Kondratyev began using the ideas of verticalness and incorrectness in the film 'Development of the Cinema. Part 1'. Horizontal primitive.' The point of the film is that he, in the process of teaching the viewer the basics of the cinema, is at the same time a study process for its author.
The films 'Fire in Nature' and 'Grezi' cannot be written about using the traditional language of film critics.
The best people to talk about the Leningrad group 'Che-Paev' are its creators. To quote from a booklet that they produced: 'The Leningrad cinematic group "Che-paev" was organized in the Spring of 1988 as a creative laboratory of the world wide Chapaev society'. The group set itself the task of theoretical research in the area of contemporary cinematography, and also practical propaganda of total Chapaevian ideas. The main direction of the group can be seen in its name, which unites the names of two key figures of the heroic pantheon - Ernesto Che Gevaro and V. I Chapaev. The artistic manner of the group was formed directly under the influence of the Leningrad 'New Cinema', particularly by such representatives as Evgeny Kondratyev, Evgeny Ufit and Andrey Mertviy. The concept of single heroic time, developed by art theoretician Olga Lepestkova had a particular influence on the group.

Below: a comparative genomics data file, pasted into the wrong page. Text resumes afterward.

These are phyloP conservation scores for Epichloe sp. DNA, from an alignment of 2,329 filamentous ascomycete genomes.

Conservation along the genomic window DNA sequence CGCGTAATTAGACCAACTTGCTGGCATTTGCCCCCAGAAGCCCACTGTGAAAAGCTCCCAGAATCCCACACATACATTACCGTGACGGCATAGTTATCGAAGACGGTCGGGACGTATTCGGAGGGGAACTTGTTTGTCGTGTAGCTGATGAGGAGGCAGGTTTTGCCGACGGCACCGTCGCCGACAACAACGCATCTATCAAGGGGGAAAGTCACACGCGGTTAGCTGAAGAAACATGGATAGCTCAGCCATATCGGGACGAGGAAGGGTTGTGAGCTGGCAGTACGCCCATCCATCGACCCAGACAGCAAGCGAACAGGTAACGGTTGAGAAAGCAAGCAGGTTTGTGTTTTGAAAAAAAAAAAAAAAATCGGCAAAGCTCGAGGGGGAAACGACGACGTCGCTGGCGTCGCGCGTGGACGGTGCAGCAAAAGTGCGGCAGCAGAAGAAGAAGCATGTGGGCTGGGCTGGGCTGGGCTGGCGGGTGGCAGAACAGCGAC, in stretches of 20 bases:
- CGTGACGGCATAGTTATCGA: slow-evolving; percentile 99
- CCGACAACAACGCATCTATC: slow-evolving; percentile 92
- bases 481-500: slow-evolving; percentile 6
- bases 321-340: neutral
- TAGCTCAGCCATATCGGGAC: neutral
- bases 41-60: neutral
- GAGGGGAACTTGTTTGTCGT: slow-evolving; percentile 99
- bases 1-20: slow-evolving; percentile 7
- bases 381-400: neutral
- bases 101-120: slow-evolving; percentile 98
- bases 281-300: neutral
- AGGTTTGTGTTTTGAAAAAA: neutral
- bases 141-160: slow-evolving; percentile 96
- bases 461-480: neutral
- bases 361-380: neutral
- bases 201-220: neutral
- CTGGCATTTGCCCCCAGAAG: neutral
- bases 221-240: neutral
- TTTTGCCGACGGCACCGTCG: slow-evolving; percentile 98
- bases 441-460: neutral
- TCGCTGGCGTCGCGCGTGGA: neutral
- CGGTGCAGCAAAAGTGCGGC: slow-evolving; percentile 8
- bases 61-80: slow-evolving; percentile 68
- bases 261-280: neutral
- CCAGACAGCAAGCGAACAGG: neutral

The group produced the films: 'Alchoholism - to Battle!', 'Present to a Lonely Moscovite', 'Battle for the Navy', 'Details of Icing-Over', 'Symmetrical Cinema', 'Movement', 'Chapaev'.
As Alexei Feoktistov wrote in his article: 'the film group "Che-Paev" presents the concept of true Marxist-Leninist cinema, in as much as the universal improvement of authentic realty automatically assumes the total improvement of the individual. Practically speaking, they suggest an improvement of social consciousness through cinema'.
Apart from O. Lepestkova and A. Feoktistov, Maxmud Pizhamskii also joined the group, the poet Kirill Sluchainiy and the composer Zakhar Nikolaev cooperate closely with it.
In 1988, Alexander Sokurev created the 'Leningrad Film School', which four parallel cinema authors joined: Yevgeny Ufit, Igor Bezrukov, Denis Kuzmin and Konstantin Mitenev. Sokurev stresses that he is not their teacher, he is only helping them on an organizational level.